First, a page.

Most of the action in the May 18 race for Meadville City Council will occur in the Democratic primary, where four candidates are vying for two ballot spots in the general election this fall.
Two Republican candidates on the primary ballot are all but certain to advance to the general election except in the unlikely event of one or more write-in candidates accumulating more votes than one or both of them.
The Democratic candidates offer a variety of options with regard to political experience. The race features two political newcomers in Gretchen Myers and Andrew Herbstritt. Candidate Jack Harkless was a candidate in the 2019 City Council primary while incumbent Sean Donahue is pursuing a nomination for what would be his third term.
The candidates are seeking spots on council at a time when the financial challenges facing the city are a constant source of concern, with proposals related to cutting expenses or raising revenue on the agenda for each meeting this year. Revenue from real estate taxes — the primary source of income that council has direct control over — remains stagnant, as it has for decades. Expenses, on the other hand, continue to rise, most notably those costs associated with personnel, which make up about 70 percent of the 2021 budget.
The winning candidates this fall will take office just after passage of the 2022 budget, but the issues facing current council members will likely remain before council next year and beyond. Some, such as exploration of a home rule charter and lobbying for a county-wide reassessment of property values, could occupy council’s attention for several years.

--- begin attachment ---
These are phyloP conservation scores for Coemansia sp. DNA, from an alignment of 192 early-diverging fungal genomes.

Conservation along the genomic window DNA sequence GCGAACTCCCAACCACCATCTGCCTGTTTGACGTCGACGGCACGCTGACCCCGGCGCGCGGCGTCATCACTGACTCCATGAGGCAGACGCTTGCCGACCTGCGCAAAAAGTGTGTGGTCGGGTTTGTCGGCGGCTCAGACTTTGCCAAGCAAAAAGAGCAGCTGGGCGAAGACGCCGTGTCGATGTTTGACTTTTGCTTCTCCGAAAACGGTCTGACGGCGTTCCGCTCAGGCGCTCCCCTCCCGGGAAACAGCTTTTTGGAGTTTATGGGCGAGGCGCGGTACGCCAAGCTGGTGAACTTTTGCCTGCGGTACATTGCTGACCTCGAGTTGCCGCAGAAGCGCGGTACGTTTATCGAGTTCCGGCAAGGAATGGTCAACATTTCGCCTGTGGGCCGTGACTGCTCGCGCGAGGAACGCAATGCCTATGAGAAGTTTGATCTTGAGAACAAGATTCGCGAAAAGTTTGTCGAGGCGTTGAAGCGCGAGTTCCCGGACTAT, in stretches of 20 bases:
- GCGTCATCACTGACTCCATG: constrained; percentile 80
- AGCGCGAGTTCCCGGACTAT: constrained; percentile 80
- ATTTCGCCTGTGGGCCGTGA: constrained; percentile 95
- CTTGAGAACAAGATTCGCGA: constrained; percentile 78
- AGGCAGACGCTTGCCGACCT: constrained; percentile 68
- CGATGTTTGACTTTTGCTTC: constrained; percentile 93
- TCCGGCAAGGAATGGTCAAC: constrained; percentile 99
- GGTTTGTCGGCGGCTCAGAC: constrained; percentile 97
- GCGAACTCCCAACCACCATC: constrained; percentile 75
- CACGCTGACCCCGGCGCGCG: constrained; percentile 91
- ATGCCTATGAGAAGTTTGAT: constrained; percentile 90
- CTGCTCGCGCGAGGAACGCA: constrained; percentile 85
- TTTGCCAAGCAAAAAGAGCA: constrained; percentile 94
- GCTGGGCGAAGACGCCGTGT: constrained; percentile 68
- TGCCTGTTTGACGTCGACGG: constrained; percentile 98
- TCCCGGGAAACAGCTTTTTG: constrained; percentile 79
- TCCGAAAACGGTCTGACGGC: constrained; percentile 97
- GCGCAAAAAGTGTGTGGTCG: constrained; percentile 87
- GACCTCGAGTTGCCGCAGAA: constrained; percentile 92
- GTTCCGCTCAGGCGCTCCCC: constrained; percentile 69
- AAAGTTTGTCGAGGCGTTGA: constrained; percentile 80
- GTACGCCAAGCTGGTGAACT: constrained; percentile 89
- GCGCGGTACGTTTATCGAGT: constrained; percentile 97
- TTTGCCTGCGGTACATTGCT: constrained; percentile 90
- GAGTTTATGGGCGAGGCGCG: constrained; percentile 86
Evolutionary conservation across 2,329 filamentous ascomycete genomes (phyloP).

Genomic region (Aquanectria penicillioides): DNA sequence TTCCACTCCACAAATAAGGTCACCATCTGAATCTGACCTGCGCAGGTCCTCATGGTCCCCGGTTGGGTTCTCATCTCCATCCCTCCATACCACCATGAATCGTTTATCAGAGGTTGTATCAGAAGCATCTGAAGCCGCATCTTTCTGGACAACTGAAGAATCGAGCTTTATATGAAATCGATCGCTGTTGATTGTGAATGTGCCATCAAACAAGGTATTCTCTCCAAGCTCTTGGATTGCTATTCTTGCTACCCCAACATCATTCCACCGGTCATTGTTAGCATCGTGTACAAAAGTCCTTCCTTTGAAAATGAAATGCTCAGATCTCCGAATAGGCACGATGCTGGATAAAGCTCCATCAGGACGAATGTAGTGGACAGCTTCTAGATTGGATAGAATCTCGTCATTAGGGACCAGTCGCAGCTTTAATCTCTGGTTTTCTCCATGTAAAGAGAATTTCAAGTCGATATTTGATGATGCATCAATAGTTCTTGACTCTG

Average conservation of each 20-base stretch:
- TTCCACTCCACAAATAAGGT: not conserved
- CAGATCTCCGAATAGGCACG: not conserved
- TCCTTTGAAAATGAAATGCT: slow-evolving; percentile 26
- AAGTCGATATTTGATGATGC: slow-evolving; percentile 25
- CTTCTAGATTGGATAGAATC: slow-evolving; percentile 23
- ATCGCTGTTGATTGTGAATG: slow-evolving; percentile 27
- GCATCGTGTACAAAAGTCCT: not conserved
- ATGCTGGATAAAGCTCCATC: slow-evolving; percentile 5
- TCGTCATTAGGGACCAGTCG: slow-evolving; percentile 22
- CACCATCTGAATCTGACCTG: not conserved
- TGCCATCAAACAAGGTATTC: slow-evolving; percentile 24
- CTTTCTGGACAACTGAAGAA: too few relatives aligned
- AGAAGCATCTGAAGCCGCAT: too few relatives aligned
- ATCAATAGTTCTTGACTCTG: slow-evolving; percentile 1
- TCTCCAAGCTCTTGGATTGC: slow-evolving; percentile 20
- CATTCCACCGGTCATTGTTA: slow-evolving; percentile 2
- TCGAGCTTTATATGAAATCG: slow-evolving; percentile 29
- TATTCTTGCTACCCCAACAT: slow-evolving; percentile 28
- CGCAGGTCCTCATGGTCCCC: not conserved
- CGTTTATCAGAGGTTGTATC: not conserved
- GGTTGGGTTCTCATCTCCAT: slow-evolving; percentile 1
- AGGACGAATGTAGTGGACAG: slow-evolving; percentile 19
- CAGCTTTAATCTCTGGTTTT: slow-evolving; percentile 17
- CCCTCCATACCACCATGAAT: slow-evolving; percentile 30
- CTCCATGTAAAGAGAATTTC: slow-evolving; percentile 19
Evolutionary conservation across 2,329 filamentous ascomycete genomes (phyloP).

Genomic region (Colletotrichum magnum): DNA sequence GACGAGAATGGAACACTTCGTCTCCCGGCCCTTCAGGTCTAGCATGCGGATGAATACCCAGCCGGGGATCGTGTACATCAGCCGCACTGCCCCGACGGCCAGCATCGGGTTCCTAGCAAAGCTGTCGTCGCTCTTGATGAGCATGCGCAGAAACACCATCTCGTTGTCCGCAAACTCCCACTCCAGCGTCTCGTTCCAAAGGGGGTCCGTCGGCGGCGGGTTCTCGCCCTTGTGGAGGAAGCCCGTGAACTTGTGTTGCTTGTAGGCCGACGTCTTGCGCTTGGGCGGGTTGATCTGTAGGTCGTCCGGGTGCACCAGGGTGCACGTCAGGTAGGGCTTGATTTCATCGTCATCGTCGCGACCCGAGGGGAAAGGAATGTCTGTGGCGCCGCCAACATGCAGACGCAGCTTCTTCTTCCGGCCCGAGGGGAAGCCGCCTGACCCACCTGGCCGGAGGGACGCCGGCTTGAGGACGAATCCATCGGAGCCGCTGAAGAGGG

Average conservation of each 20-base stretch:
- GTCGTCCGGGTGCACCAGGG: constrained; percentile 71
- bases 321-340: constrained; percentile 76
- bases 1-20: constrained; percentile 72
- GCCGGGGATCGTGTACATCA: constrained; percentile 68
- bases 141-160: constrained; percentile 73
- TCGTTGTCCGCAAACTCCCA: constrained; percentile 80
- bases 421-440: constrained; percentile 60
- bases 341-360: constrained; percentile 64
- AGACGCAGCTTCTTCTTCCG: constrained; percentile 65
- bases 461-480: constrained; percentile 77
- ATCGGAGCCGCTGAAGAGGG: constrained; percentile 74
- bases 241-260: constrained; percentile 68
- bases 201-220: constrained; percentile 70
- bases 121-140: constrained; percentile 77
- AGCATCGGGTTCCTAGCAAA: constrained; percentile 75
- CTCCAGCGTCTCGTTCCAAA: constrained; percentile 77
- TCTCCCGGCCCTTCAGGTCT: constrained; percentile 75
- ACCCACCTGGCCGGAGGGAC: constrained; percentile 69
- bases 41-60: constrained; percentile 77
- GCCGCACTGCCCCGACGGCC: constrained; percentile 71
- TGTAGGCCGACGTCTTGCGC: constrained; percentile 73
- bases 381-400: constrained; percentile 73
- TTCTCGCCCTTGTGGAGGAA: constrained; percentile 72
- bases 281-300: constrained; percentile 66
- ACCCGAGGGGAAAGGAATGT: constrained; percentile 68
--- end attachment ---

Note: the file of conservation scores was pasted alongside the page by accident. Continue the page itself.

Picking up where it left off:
Two-term council member Sean Donahue said city government has made progress in areas such as blight remediation and street paving during his years in office. He’s optimistic that federal pandemic relief finds can help keep the city “headed in the right direction.”
“I think we’ve done a lot already,” Donahue said. “There’s more to do, but you can only afford so much, so we have to be careful how much money we spend of the taxpayer’s money.”
Donahue opposed the 1-mill tax increase approved by council last year and said, “This year, for sure, I’m sure we don’t need to raise taxes.” Federal relief will improve the budget picture and council shouldn’t be shy about dipping further into the remaining reserve funds that have been used repeatedly to balance budgets in recent years. “That’s what they’re there for,” he said. “I don’t see that as a problem.”
Donahue said council has little leverage in seeking a county-wide property reassessment. He’s undecided on the possibility of home rule, which would take years before having an impact.
Five years ago, Donahue was outspoken in his support for discontinuing the city’s police dispatch services. Today, his position has changed. “I would not cut the dispatch without the consent of the chief,” he said.
Tuesday’s primaries come at “a critical time for the city,” according to Donahue, as the nation sets forth on its pandemic recovery. “It’s definitely a different world,” Donahue said, with people no longer able to shop and dine the ways they were used to. “we’ve got to make sure we can help people when they can.”
Jack Harkless offered three goals in describing his vision for Meadville’s city government: taking more proactive steps to include residents developing policies; developing safer and more affordable housing options; and improving the city’s public spaces and programming for those spaces.
A rental inspection program might help improve housing options, according to Harkless, but ideally a course of action would be developed through conversations with multiple stakeholders, including property owners.
“It’s a tough question,” he said. “You have to really work with all sides on the matter.”
A similarly cooperative approach should be taken in considering cuts to city personnel, according to Harkless. “What it comes down to is what do the people in the city and our constituents value most,” he said. “It should be their decision ultimately since they’re the ones voting.”